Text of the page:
It is an image etched in Myanmar’s collective memory of repression and loss: a middle-aged man holding a camera, lifted off his feet by a shot fired by a soldier at point-blank range as protesters flee in panic. He rolls onto his back, fatally wounded, still holding his camera up in one hand. A Reuters photographer would later win a Pulitzer prize for capturing that moment.
The man was Kenji Nagai, a veteran Japanese video journalist. He was killed on 27 September 2007, at the height of the so-called Saffron Revolution, mass protests led by Buddhist monks in several cities in Myanmar against a military regime which had ruled for 45 years and run the economy into the ground.
His camera, missing for 16 years, has now resurfaced, bringing some closure to his family who flew to Bangkok this week to receive it.
“I think my brother threw himself right into the turmoil of the Saffron Revolution, convinced he could help Myanmar by letting the world know what was happening,” his sister Noriko says.
“I don’t think of him as a hero even though he lost his life. I would prefer people to remember him as a journalist who was willing to keep fighting.”
A warning – this story contains the Pulitzer-winning photograph of Kenji Nagai moments after he was shot.
By the time Nagai, who was working for the Japanese news agency APF, arrived in Myanmar the protests had been going on for six weeks, the first significant challenge to military rule for nearly 20 years.
They had escalated in early September when monks across the country, reacting to the assault of monks by soldiers in the town of Pakkoku, had turned their bowls upside down and refused to take alms from military personnel – a powerful act of defiance.
It had caught the government off-guard, but by late September the army was already using force extensively to crush the movement, raiding monasteries and beating dissident monks.
On 27 September, a large crowd gathered near the historic Sule Pagoda in central Yangon, Myanmar’s commercial hub. And Nagai – in shorts and flip-flops – was milling among them holding up a video camera. He was a pioneer of one-person videography – today we would call him a news vlogger – using small, hand-held cameras to film himself and what he saw around him.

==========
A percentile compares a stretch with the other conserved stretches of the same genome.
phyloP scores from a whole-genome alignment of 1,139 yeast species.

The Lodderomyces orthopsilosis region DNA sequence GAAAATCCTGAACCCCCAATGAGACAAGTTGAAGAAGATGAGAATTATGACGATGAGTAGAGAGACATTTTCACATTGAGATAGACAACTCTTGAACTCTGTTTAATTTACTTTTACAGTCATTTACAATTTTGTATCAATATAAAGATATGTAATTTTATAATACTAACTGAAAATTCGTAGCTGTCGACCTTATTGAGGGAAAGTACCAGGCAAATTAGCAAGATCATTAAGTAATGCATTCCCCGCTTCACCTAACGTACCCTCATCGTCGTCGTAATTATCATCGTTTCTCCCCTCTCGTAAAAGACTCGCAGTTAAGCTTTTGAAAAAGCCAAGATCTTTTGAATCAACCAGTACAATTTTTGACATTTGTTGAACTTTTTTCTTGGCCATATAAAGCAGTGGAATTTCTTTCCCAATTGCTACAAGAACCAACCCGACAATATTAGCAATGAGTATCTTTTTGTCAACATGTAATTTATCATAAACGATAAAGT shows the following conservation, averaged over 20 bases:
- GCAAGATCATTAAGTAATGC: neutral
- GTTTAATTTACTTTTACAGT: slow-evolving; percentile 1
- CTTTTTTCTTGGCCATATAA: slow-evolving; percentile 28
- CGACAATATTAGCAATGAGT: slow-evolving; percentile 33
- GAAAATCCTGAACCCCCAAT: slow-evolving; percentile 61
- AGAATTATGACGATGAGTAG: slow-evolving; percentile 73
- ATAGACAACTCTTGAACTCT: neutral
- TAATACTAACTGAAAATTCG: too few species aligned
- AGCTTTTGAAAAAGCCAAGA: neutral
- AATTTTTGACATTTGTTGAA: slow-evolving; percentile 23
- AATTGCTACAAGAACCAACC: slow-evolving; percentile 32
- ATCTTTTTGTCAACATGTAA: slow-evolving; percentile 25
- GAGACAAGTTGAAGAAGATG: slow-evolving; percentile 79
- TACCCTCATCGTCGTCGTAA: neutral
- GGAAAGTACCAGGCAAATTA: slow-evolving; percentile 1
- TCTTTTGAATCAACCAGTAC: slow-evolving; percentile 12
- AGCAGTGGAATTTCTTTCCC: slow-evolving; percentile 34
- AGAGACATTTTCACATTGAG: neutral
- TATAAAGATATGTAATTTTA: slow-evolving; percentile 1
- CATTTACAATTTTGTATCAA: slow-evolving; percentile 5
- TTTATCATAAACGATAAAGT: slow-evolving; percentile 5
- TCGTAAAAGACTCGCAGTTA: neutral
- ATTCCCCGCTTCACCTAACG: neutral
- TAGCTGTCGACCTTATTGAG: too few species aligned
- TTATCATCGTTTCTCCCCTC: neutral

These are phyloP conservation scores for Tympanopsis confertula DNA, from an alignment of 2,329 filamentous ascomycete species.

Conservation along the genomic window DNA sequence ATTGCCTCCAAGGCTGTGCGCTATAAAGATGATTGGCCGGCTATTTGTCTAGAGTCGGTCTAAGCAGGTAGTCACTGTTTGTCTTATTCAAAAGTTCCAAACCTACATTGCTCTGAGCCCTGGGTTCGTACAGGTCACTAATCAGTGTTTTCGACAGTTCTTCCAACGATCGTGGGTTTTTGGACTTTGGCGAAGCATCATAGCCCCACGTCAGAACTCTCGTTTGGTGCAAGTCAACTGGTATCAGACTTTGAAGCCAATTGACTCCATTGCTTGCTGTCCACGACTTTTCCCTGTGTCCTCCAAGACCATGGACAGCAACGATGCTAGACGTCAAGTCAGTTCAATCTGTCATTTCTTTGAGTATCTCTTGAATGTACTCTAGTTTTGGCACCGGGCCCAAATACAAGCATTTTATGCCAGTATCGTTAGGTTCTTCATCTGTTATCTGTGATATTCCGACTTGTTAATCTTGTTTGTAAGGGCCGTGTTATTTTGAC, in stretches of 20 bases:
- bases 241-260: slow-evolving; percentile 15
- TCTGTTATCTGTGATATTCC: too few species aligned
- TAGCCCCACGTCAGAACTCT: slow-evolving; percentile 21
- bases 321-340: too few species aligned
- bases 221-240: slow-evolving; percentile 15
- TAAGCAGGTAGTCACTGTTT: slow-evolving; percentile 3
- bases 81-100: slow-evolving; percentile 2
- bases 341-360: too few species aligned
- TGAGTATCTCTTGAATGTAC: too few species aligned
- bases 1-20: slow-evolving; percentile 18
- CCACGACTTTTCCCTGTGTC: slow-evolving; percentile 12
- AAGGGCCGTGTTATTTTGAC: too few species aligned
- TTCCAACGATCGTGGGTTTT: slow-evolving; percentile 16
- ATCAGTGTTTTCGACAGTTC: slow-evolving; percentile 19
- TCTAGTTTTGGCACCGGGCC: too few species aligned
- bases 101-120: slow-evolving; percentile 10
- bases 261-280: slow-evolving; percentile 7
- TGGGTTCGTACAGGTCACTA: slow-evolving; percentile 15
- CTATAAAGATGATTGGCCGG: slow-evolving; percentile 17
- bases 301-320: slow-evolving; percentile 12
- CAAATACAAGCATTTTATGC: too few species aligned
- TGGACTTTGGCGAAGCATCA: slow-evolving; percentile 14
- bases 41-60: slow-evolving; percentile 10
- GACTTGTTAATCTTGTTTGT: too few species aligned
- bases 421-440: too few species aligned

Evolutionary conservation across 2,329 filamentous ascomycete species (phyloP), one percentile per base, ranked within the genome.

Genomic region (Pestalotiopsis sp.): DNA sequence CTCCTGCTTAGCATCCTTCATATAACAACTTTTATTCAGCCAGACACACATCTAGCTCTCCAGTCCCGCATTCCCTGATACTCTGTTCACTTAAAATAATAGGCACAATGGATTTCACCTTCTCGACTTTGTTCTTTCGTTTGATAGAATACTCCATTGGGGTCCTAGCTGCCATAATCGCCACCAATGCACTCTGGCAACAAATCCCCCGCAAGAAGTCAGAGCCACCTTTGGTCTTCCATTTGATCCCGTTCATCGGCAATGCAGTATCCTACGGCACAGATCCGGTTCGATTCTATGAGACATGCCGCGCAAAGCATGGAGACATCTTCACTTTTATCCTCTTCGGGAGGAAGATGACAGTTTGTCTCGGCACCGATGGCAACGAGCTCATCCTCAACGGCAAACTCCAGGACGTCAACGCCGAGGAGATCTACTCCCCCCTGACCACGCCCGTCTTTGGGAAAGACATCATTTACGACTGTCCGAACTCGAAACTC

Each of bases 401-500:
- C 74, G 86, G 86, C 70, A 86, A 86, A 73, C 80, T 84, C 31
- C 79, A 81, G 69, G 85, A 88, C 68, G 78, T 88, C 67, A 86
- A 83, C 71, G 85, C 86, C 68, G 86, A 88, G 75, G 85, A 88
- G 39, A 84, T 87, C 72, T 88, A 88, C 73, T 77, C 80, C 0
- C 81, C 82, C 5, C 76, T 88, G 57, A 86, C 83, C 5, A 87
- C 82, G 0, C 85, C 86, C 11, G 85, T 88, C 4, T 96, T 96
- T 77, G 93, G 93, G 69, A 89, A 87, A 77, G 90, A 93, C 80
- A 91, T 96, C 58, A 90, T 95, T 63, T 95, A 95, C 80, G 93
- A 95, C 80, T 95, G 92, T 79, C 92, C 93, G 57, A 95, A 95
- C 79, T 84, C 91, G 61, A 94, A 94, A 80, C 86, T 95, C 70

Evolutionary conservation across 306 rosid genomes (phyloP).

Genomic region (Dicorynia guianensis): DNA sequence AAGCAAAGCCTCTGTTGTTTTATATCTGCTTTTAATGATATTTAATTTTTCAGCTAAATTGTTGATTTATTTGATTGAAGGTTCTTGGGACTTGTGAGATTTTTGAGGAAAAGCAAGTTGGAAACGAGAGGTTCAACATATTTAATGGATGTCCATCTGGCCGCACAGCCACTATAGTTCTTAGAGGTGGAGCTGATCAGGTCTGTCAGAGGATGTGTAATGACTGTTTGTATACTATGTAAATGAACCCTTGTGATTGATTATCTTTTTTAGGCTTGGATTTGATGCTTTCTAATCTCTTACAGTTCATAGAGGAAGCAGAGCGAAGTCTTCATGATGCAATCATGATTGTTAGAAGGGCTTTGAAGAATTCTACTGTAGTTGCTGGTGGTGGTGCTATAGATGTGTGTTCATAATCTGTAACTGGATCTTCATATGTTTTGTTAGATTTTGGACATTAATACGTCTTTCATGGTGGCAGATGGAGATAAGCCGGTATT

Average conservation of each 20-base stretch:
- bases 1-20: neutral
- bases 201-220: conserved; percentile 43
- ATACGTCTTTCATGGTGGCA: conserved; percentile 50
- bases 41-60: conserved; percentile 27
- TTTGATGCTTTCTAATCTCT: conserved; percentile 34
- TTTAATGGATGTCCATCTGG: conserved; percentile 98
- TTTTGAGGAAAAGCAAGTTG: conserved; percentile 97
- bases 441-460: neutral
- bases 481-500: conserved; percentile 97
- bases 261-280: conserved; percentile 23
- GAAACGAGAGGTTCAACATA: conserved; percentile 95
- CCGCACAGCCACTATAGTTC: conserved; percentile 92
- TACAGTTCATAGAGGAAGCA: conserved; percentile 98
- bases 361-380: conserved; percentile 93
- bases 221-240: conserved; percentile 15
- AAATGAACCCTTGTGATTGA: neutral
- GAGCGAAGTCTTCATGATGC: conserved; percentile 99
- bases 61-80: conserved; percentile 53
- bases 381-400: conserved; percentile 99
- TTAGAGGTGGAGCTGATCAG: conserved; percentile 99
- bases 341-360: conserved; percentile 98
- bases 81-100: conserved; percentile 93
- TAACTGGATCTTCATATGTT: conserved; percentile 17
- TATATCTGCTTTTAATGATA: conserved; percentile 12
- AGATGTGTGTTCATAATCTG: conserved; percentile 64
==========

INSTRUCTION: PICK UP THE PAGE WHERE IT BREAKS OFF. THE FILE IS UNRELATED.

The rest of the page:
In the video he took that day, seen now for the first time, Nagai records the moment trucks full of soldiers appear at Sule Pagoda. Speaking to his camera, he says: “The army has just arrived, and they are heavily armed. Yet more people are still gathering in front of the pagoda.”
It is the last thing he says. Shortly after that his video stops.
Other journalists, filming from the pedestrian footbridges above Sule Pagoda road, captured what happened next. A volley of tear gas and shots sends protesters running for their lives. Then a single shot rings out, and Nagai is thrown to the ground.
“The police and soldiers formed three lines on the Sule Pagoda side of the road,” recalls Myint Yee, a Burmese journalist who was also filming from the bridge.
“At that point I saw Kenji Nagai filming the security forces from close up. I thought he was very bold. I heard the first shots, which were fired into the air. Then the soldiers marched into the crowd and started beating them. Mr Nagai was there. I heard a gunshot and saw him fall down. After that I could see no movement.”
Soldiers are then seen carrying the journalist’s body away. There is no sign of his camera, which he was still gripping as he went down. When his body was returned to Japan 10 days later with some of his possessions, the camera was not among them.
Nagai’s family and the Japanese government demanded an investigation. But the then-military government claimed he had been killed by a stray bullet. The family also asked for an apology.